Frankie looked forward to lunchtime each day. Gambling took a back seat to conversations with Tony. And yet he couldn't give up his addiction. He would just get that part out of the way, not paying much attention. He usually lost. Then he would start with some topic, sometimes politics, and Tony would add his international two cents. This was the way it would play out most days.

One particular day, Frankie had brought the usual mango, and Tony was busy applying his patented slice, fan and serve technique. The knife he used was an enormous butcher knife. Frankie was not paying much attention to what was going on around him; He was scratching away on a "Lucky Seven" ticket, trying to line up three sevens. Then a very loud voice beside said "Hey old man! Give my all your money!"

Frankie jumped, his hair on end, and looked to his left. Here was a slender black man, in his 20's with a gun. He was nervous, waving the gun back and forth.

"C'mon man, open up the register!"

Then, in one swift move, Tony lunged across the counter with the butcher knife and plunged it deep into the throat of the would-be robber. Immediately blood spurted. It streamed out of the sliced artery onto the counter, onto the mango. The young man, still standing, staggering, tried to scream but only gurgled and spit blood. He spit blood into Frankie's face. Frankie vomited.

Tony still held the knife in position in the robber’s throat. Breathless, eyes wide, Tony was talking in Arabic, it sounded like praying. He pulled the knife back the perpetrator fell to the floor, bloody and lifeless. For a silent moment, a moment which seemed to last longer than it really did, Tony and Frankie stood and stared in horror.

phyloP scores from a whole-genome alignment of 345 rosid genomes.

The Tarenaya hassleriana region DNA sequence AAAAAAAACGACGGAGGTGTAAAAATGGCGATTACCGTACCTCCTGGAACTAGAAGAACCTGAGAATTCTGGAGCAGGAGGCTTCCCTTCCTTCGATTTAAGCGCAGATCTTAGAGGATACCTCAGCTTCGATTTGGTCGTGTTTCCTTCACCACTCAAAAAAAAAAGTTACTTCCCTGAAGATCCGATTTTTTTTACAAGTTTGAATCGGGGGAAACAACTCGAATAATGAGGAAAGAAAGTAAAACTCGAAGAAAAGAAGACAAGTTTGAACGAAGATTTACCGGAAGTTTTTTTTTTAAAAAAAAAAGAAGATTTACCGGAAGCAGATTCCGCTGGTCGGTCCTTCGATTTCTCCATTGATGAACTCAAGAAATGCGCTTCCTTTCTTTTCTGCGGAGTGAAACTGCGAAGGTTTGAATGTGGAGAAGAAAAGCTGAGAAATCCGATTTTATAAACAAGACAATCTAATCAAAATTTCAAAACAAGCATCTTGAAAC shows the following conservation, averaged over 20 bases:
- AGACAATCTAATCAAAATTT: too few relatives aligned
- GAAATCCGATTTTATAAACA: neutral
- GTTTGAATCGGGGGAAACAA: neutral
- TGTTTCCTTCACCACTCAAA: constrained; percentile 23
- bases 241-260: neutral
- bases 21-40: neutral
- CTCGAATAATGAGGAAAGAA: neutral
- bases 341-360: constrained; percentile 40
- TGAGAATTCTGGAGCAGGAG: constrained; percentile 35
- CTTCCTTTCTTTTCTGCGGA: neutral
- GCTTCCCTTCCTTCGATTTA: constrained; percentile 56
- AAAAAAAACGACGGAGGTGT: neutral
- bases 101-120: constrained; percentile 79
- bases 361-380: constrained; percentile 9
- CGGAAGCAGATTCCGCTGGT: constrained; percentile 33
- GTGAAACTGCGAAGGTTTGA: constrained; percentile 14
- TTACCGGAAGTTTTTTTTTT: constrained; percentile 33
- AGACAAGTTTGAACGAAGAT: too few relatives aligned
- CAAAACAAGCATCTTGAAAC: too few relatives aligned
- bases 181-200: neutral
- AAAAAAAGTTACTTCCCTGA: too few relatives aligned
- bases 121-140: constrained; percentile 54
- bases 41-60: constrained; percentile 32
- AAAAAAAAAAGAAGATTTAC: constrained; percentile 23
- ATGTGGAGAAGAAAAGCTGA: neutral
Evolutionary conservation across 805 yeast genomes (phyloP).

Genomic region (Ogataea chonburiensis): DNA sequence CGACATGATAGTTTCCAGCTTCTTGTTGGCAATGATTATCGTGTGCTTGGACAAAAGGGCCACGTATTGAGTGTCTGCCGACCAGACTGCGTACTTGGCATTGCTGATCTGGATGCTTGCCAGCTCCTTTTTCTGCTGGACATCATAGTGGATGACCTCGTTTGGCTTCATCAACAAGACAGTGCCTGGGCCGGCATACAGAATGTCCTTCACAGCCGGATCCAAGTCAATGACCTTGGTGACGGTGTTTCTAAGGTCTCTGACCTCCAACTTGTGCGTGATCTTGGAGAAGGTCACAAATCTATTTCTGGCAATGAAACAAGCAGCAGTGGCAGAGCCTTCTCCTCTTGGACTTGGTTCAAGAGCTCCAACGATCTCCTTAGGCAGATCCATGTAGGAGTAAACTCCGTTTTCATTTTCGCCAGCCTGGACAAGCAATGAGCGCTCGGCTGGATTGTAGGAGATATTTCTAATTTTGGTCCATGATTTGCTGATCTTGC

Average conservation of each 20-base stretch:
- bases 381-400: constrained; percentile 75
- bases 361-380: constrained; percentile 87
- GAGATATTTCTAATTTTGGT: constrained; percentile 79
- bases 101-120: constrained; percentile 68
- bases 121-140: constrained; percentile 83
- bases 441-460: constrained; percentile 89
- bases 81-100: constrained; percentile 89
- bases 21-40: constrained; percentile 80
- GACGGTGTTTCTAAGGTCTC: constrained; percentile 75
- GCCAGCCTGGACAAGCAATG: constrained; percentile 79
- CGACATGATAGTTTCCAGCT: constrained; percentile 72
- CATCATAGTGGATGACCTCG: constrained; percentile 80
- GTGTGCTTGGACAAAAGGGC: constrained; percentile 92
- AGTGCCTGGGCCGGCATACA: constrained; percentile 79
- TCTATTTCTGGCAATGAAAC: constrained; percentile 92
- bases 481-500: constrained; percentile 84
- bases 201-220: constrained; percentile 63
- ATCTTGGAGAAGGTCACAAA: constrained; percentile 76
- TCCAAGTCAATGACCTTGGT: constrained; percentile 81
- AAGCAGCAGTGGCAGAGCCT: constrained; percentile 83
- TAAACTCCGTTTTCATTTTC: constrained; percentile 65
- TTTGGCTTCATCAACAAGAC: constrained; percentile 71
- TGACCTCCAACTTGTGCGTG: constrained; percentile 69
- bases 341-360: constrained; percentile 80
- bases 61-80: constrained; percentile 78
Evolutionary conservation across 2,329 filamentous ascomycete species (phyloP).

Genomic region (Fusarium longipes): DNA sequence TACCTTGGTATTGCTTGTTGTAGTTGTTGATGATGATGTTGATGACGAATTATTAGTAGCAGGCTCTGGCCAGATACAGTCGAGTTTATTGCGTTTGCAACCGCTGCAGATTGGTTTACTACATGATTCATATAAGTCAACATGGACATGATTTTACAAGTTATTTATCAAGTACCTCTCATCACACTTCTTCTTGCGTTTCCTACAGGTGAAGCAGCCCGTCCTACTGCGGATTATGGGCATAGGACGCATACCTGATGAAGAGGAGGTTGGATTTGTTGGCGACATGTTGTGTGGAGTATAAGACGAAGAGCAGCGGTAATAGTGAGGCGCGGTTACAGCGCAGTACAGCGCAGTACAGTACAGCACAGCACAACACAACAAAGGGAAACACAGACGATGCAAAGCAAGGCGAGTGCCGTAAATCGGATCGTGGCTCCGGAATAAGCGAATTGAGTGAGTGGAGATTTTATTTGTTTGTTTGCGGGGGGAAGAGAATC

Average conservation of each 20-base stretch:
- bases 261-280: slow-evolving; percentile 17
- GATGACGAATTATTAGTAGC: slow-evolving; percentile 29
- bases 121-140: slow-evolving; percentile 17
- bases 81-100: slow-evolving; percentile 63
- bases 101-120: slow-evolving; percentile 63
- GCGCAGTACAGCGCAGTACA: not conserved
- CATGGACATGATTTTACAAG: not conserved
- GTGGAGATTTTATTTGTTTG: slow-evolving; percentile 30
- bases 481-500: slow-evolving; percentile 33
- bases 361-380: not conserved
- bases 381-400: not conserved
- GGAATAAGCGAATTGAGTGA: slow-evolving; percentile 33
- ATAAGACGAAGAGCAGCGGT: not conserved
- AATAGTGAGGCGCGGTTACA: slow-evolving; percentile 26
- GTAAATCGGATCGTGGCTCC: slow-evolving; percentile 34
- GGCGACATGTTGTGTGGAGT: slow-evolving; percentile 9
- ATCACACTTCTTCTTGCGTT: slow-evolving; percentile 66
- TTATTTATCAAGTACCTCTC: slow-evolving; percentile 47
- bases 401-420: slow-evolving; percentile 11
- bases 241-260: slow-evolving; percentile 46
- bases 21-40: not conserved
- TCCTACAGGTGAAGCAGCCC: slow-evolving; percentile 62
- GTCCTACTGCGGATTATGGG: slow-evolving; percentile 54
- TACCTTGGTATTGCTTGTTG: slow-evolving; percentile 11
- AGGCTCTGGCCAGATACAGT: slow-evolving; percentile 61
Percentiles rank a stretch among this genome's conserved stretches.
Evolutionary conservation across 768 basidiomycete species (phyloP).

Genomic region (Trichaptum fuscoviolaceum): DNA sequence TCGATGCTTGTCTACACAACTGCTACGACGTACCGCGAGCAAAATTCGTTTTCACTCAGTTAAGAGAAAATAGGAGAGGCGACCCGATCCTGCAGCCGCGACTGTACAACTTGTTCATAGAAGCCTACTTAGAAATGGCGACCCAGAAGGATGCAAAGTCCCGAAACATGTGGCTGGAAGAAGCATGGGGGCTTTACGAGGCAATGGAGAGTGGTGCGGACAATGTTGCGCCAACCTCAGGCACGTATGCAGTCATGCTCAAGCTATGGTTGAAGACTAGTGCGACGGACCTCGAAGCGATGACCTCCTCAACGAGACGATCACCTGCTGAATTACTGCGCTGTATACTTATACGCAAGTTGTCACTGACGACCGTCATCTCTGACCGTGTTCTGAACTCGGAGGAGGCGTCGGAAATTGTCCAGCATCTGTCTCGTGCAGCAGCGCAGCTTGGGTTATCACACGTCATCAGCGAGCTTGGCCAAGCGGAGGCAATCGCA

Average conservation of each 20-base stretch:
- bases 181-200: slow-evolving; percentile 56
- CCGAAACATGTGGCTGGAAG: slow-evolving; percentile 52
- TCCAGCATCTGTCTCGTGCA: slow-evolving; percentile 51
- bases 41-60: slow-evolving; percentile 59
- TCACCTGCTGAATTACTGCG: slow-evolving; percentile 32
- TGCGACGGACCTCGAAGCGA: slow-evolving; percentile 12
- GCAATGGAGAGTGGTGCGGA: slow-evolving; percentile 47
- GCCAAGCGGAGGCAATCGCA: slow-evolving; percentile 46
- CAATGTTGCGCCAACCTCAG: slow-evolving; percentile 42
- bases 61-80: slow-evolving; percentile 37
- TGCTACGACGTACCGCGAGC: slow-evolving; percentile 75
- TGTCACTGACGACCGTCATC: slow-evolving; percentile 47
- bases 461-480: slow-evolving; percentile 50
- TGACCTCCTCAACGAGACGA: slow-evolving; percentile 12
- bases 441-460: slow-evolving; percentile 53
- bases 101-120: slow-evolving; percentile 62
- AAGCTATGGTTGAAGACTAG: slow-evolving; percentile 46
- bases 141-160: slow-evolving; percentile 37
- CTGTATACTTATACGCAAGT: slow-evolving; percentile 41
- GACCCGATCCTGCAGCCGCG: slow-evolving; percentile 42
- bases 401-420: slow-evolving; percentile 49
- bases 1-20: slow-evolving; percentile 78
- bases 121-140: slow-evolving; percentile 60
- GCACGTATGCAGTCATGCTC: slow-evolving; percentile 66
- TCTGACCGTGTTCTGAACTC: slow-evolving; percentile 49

"Somebody call 911," Frankie said at last. Tony called and in a mixture of English and Arabic told the address to the operator. The police arrived in minutes.


Frankie stayed away from the liquor store for a few days. When he came back, the counter area had been cleaned up, Tony said he had a cleaning service come in. Frankie didn't have much to say to Tony that day. He didn't even want to gamble. His visits became few. His gambling habit died. Later that year, Tony sold the liquor store to a younger man. He retired. Frankie dropped by the store a few times out of curiosity but didn't like the new owner.

About a year later, Frankie was at the airport to meet his daughter who was flying back from Europe. He made his way to the international section, a separate waiting area from the rest of the terminal. He was in the back of a large group when he saw Tony! He made his way to the front of the group and embraced his old friend.

"Frankie, Frankie, Frankie, I miss my old friend."

"Me too, Tony. I miss you too."

Tony was there to greet his older brother from Syria. They talked a while, caught up on kids and ex-wives, and left it at that, not mentioning that terrible day. Frankie introduced his daughter to Tony when she came off the plane. They said their good-byes and Frankie walked his daughter down the corridor, looking back once and waving to Tony who waved back.

Tom Love is a writer from Atlanta, GA.